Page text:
Peruvian Police Raid Presidential Palace due to President’s Possession of 14 Luxury Watches, Involving Dina Boluarte, CNN Reports

Peruvian Police Raid Presidential Palace due to President’s Possession of 14 Luxury Watches, Involving Dina Boluarte, CNN Reports

Juan Carlos Cisneros/AFP/Getty Images

The raid centers on the president’s collection of luxury watches.


Armed police raided Peru’s government palace and the private home of President Dina Boluarte in search of Rolexes and other luxury watches as part of a preliminary corruption inquiry.

Police broke down the door to her property late Friday after officials apparently ignored orders to open up, Reuters reported.

The probe was prompted by Peruvian news outlet La Encerrona’s investigation into Boluarte’s watches. After reviewing thousands of photographs of the President, La Encerrona determined that Boluarte owned at least 14 luxury watches.

Peruvian media have since dubbed the incident the “Rolex case.”

Boularte had denied any wrongdoing before the raid, saying anything she owned was a result of her hard work.

“I came to the presidential palace with my hands clean and I will leave with my hands clean as I have promised the Peruvian people,” she said.

Boularte’s office said in a statement early Saturday that the searches were completed “without incident.” Her lawyer, Mateo Castaneda, told Peruvian broadcaster RPP that the police presence was excessive and designed to “make a show.” He added that police had taken photos of approximately 10 watches but he could not confirm what brands.

Castaneda said that Boularte is scheduled to testify at the prosecutor’s office next month.

Sebastian Castaneda/Reuters

Boluarte denied any wrongdoing and her lawyer called the raids excessive.

The president’s political allies were also quick to come to her defense and malign the raid as excessive.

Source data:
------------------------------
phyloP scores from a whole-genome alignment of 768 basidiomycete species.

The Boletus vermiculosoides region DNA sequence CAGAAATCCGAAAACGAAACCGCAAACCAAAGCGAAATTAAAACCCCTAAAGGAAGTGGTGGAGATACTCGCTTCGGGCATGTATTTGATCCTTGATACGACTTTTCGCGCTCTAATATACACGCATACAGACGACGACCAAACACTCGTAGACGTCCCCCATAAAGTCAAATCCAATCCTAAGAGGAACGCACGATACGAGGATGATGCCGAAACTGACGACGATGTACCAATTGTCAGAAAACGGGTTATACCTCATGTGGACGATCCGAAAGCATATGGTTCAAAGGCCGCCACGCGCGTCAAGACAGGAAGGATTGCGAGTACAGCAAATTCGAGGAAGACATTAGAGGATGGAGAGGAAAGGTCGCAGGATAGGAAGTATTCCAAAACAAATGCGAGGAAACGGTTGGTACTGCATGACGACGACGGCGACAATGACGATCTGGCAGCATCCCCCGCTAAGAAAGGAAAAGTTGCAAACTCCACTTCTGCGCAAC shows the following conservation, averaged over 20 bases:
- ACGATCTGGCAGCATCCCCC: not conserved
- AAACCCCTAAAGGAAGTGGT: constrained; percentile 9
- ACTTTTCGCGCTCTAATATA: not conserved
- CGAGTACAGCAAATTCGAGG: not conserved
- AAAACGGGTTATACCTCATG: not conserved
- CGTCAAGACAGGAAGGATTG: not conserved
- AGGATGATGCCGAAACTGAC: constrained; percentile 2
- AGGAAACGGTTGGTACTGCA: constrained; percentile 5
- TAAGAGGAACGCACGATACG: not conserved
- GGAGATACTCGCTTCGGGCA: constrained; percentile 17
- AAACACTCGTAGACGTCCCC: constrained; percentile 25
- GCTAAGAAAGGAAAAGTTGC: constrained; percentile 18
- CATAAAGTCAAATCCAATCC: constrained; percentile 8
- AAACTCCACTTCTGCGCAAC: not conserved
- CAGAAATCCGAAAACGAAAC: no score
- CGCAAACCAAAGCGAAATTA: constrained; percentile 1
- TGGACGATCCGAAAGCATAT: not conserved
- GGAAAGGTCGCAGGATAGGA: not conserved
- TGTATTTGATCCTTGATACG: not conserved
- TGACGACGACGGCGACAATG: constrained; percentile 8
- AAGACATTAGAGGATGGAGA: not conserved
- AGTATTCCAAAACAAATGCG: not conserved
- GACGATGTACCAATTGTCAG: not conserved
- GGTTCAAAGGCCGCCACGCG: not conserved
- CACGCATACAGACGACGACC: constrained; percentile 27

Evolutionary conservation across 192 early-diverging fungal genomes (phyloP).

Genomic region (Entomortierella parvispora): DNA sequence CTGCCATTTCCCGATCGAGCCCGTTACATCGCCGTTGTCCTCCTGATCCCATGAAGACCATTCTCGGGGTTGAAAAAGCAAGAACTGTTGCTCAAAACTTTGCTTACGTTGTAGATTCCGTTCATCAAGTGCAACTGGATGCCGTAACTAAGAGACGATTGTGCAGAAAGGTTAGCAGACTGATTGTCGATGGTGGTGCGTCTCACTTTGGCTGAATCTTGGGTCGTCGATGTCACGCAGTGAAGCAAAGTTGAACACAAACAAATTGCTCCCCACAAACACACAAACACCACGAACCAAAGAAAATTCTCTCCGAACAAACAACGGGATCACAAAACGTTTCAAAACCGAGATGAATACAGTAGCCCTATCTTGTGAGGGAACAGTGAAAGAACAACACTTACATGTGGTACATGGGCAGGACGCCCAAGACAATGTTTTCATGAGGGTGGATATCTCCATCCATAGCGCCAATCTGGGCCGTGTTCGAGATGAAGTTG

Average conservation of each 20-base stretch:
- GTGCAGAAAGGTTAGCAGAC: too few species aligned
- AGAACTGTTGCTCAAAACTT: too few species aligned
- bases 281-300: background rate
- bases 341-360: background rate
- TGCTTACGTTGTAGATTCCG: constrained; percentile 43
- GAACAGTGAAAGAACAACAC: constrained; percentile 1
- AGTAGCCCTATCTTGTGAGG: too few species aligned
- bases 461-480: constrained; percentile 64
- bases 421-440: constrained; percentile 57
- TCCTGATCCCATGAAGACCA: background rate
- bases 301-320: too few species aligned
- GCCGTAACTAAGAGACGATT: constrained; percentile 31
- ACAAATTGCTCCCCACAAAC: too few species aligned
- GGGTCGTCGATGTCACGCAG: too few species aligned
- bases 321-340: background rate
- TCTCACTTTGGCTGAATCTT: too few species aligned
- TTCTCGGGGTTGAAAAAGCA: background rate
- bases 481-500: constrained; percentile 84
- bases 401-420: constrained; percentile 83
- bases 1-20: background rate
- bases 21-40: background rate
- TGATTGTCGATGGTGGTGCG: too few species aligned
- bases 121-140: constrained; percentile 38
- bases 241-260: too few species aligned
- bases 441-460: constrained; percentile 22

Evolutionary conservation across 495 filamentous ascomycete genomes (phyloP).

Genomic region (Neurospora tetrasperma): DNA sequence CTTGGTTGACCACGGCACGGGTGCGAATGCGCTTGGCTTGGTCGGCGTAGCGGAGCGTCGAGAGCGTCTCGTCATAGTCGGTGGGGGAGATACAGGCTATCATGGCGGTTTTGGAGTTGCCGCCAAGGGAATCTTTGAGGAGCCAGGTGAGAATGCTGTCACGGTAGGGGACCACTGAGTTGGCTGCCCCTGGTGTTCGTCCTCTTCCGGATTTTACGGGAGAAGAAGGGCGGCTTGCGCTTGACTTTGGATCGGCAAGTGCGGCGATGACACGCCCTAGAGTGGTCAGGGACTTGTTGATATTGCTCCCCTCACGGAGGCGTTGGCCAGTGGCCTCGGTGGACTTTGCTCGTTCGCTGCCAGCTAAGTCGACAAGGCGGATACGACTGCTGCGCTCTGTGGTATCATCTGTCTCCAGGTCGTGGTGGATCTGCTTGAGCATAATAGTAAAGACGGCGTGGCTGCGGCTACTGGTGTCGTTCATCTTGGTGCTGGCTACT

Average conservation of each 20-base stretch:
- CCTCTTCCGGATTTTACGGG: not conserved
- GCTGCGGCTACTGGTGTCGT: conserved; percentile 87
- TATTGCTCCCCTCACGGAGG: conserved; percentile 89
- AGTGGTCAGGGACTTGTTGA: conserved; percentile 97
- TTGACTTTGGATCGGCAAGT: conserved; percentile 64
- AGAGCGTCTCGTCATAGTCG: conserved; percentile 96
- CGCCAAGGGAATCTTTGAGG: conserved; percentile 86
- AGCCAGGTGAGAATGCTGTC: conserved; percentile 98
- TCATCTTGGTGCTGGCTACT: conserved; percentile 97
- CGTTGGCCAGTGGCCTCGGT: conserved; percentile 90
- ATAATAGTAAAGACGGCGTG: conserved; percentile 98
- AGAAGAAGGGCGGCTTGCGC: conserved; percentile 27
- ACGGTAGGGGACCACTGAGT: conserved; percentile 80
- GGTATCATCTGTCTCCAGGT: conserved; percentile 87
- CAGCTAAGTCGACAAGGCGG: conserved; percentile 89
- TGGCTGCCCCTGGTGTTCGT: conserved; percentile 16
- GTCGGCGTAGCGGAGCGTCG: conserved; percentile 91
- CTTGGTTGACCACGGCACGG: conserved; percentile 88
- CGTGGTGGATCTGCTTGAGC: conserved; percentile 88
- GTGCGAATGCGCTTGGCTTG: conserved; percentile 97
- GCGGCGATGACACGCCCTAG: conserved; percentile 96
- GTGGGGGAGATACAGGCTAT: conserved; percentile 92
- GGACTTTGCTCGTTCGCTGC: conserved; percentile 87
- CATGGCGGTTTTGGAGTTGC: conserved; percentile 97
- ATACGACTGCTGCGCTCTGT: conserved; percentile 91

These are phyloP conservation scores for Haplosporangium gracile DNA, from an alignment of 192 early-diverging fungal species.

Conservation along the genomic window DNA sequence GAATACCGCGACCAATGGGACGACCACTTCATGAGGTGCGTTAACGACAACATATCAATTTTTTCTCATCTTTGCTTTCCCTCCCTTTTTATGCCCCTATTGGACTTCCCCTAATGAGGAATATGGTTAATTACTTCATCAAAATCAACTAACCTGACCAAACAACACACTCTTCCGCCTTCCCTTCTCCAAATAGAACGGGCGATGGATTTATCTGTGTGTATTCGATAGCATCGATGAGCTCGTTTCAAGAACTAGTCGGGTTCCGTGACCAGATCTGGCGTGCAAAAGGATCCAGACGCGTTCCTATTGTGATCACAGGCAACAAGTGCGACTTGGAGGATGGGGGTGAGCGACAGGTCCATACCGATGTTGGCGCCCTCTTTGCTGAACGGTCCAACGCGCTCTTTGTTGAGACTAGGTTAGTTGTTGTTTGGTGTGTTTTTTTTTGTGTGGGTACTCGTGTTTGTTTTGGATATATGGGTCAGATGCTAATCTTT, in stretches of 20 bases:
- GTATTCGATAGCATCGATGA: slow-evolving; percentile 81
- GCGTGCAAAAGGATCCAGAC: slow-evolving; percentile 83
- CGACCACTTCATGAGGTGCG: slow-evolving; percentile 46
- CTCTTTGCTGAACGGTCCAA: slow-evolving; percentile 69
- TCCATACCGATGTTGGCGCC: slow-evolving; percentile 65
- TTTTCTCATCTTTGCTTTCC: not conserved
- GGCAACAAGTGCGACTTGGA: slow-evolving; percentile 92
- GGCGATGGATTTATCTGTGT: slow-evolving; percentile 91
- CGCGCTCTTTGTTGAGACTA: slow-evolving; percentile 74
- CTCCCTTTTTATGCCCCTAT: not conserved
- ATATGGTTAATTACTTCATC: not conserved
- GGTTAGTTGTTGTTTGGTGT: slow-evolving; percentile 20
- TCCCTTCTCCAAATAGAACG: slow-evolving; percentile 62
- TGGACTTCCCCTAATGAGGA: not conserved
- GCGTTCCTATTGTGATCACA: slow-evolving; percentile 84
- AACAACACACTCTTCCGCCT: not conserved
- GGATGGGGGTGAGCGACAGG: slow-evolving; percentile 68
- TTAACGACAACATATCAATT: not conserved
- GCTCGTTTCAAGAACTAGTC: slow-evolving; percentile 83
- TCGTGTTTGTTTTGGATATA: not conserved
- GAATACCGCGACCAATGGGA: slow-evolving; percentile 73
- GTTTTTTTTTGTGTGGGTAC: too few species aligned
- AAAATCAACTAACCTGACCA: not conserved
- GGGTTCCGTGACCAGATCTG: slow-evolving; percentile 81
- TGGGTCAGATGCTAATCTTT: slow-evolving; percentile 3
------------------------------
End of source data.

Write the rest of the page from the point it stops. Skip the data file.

Prime Minister Gustavo Adrianzen said in an interview with RPP that the raid, conducted late at night on a bank holiday, was an attack on the president’s dignity, while Justice Minister Eduardo Arana told reporters that the searches were unconstitutional.

Peru has in recent years been rattled by political instability, with president after president brought down by allegations of corruption or political malfeasance.

Boluarte succeeded Pedro Castillo, a former teacher and union leader from rural Peru, in December 2022. Castillo was impeached and removed from office after attempting to dissolve Congress and install an emergency government – a tactic that lawmakers slammed as an attempted coup.

He was then accused of rebellion and conspiracy, charges he denies.

Castillo’s election followed a string of emergency and interim leaders after the downfall of former President Martin Vizcarra, who was impeached over allegations of corruption in November 2020. Vizcarra’s predecessor, Pedro Pablo Kuczynski, resigned in 2018 due to a corruption scandal involving the massive Brazilian conglomerate Odebrech. And the president before Kuczynski, Ollanta Humala, is currently facing trial on charges of money laundering. Humala has pleaded not guilty.

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